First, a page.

Using language and changing the narrative to attract people to apply for positions – the questioner shared their experience of using positive equal opportunities language in advertising, which had the effect of broadening and enhancing the interest from a wider pool of people. This was a useful reminder that language can attract as well as detract.

Communication style – here the panel replied to the questioner on a number of levels. From the role of the Chair, it is important to illicit ‘all round’ views and to be skilled in ways to achieve this across the Board. Panel members shared the importance of ‘being heard’ and managing ‘intellectual theft’; as illustrated by the cartoon. Written communication is a format where all the speakers acknowledged that there is a heavy emphasis and that part of the role involves significant reading and preparation for meetings.

Board outreach – the panel acknowledged that one of the effects of the Gender Representation on Public Boards (Scotland) Bill will be to encourage more outreach and Boards to get involved in creating ways for this to happen. This touched on earlier references from the speakers on forums/advisory panels presenting opportunities as a talent pipeline. There was a sense too that such forums/advisory panels helped to demystify what happens at a Board and what is involved in being part of a Board.

Having the right Skills – this is important as many Boards may look for specific skills e.g. Financial, Performance and/or People Management, or they may be looking for broader skills e.g. leadership; taking strategic direction. It is important not to allow ‘unconscious bias’ to shape the view of what and who makes a leader. Bias should not influence any assessment of competence and ability as women from minority ethnic; disabled and LGBT+ communities don’t lack the relevant qualifications, experience and aspiration to sit on boards. Understanding and recognizing that we all have bias is important and consciously challenging ourselves contributes to fair decision making and influencing change.

In the closing remarks, an observation was made on the audience profile; there were significantly more women than men in attendance. This chimes with similar discussions on encouraging women in senior workplace positions; the curiosity and interest outweighed the audience in favour of women there too. This is changing however, from a discussion which recognises that diversity is the right thing to do, to one which knows it is good for business and the opportunities it brings to learn and grow from others, to ensure all round views are captured, to enhance decision making. It fills the talent gap as well as being good for society as a whole and creates the visibility for more women to come forward knowing their voices are encouraged. Lessons and learning which translates across into public boards and the wider civic society sphere.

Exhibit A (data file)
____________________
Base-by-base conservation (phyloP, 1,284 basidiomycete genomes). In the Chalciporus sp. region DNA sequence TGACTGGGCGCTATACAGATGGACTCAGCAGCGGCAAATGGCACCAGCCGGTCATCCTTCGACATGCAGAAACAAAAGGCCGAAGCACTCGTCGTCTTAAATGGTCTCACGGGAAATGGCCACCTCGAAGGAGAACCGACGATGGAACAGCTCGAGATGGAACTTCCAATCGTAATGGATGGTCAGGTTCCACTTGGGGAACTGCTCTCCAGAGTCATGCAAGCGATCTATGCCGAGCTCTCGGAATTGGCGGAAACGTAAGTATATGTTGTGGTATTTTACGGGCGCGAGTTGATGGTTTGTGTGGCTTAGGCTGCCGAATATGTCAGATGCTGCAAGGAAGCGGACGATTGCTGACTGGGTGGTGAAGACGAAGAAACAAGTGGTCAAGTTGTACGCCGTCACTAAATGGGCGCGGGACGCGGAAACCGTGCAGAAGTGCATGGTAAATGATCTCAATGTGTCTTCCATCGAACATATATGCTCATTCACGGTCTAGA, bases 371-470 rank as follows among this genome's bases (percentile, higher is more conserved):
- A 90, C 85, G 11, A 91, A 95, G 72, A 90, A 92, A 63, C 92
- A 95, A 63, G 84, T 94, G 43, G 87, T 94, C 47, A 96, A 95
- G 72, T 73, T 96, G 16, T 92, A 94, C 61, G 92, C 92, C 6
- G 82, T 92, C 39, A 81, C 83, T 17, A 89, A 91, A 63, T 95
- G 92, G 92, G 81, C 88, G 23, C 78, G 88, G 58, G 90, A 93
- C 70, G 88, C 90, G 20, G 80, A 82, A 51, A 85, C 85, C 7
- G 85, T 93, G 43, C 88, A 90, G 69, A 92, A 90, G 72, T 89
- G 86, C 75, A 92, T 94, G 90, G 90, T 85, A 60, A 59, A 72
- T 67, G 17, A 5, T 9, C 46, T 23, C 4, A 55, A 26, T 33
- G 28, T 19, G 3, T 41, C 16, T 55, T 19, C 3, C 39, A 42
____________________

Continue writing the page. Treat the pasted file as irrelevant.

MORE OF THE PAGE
There has undoubtedly been a ‘big conversation’ leading up to the Gender Representation on Public Boards (Scotland) Bill and this conversation now needs to move within public boards. The research and available data tell us that there is still a way to go, which is why the 50:50 objective is needed to stimulate action.

Measuring where we are with where we want to be will resonate with the new millennial generation, who are tuned into the values of equality, diversity and inclusion as an important part of their employment choices. There is a growing expectation that this is mirrored in other business, life and social interests. Having a focus on equality, diversity, inclusion and fair representation seems to me to be the cornerstone for organisations who want to make sure that they continue to grow and meet the needs of their diverse customers, stakeholders and partners.